Quercus palustris, Pin oak has a native range mainly in the eastern and central United States, and is a commonly used landscaping oak due to its ease of transplant, relatively fast growth, ability to grow in poor soils and pollution tolerance. This leaf came from a young tree in Farewell Bend Park, near the Deschutes River, in Bend, Oregon.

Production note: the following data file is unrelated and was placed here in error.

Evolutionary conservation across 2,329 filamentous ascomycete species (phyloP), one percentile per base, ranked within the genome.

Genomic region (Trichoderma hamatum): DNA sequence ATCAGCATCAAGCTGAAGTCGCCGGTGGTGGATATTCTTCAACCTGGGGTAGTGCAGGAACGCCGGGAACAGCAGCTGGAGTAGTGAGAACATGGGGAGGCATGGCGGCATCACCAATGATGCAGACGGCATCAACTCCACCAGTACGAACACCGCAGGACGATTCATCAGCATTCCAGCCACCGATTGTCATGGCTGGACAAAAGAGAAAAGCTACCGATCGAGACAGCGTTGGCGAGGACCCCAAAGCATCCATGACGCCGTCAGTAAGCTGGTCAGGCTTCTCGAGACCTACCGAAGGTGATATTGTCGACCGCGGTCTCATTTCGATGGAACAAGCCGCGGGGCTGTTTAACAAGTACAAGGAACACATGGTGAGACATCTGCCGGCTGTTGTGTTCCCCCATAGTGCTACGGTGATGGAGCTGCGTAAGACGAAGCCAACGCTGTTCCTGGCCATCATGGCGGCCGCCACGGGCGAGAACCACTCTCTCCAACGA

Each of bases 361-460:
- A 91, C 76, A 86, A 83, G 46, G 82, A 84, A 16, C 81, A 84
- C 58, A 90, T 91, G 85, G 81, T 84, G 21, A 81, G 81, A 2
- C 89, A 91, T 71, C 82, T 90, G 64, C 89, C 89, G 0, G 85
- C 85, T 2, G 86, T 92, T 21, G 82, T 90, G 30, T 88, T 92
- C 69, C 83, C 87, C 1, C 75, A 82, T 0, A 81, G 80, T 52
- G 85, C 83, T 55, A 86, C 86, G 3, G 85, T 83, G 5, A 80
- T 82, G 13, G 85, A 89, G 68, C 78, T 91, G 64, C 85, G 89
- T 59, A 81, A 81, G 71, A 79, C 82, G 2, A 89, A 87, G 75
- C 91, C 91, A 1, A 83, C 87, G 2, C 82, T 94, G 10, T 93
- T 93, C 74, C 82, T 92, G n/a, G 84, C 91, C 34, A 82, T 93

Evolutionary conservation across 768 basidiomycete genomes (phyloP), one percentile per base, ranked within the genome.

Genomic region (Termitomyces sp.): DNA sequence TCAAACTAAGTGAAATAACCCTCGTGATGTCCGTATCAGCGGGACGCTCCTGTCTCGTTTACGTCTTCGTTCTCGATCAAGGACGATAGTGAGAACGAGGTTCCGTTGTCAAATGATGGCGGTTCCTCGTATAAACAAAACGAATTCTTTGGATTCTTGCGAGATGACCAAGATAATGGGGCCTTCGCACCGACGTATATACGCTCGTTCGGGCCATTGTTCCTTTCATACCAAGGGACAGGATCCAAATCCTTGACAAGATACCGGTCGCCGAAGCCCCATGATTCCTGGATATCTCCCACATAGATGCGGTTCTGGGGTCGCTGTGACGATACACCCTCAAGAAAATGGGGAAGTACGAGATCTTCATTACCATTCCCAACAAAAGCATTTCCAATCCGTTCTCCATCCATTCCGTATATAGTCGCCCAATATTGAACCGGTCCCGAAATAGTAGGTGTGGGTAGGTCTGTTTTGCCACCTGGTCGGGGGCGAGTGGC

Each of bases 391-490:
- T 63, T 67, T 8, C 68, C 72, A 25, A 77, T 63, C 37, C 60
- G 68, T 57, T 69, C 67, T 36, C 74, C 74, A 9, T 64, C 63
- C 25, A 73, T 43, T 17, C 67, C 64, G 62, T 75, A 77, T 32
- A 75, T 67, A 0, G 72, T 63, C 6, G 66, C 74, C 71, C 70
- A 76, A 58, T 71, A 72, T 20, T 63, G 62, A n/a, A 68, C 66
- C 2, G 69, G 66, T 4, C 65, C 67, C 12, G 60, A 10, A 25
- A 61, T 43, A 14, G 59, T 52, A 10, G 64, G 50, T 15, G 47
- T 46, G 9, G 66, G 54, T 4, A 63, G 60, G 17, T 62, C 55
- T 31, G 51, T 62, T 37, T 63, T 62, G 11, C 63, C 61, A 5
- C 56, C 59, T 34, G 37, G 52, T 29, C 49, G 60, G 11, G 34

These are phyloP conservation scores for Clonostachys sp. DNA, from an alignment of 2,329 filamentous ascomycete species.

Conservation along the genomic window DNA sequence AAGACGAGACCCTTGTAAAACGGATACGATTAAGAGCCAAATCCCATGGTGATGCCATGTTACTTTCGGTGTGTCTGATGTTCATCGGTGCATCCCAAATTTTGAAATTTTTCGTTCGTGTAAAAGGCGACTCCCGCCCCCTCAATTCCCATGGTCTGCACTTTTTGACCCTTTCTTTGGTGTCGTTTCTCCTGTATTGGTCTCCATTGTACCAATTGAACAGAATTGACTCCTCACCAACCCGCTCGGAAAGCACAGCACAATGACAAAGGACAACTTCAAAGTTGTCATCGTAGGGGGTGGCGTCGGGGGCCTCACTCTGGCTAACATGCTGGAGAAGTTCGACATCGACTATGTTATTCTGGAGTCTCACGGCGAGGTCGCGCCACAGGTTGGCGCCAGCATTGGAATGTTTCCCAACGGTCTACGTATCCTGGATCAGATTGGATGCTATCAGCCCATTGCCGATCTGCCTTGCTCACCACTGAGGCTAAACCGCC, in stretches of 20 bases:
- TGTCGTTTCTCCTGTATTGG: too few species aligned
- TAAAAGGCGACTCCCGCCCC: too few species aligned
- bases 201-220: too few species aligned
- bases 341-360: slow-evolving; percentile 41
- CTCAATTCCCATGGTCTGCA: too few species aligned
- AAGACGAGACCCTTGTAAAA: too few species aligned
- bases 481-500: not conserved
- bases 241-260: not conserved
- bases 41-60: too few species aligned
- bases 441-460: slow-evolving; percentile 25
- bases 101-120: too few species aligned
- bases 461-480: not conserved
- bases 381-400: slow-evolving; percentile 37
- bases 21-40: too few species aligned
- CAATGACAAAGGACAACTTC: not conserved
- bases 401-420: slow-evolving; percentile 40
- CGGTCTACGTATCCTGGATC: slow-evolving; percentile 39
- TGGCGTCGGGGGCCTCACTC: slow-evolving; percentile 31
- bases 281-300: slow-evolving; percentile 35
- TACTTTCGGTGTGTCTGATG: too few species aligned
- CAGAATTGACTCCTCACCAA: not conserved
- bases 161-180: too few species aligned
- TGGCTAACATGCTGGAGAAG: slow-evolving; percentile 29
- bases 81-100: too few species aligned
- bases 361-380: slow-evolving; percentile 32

Pin oak is a medium-sized deciduous tree growing up to 70’ tall, and has a canopy with up to a 50’ spread. Young trees have a straight, columnar trunk with smooth bark and a pyramidal canopy with upper branches pointing upwards, the middle branches are perpendicular to trunk, and the lower branches droop downwards. The leaves are up to 6” long with five or seven lobes. Each lobe has 5-7 bristle-tipped teeth. Autumn leaf coloration is often red turning to bronze. Pin oak has a characteristic shared by a few other oak species, which is the retention of leaves through the winter on juvenile trees. Young trees under 20’ will often be covered with leaves year-round, though the leaves die in the fall, remaining attached to the shoots until the new leaves appear in the spring.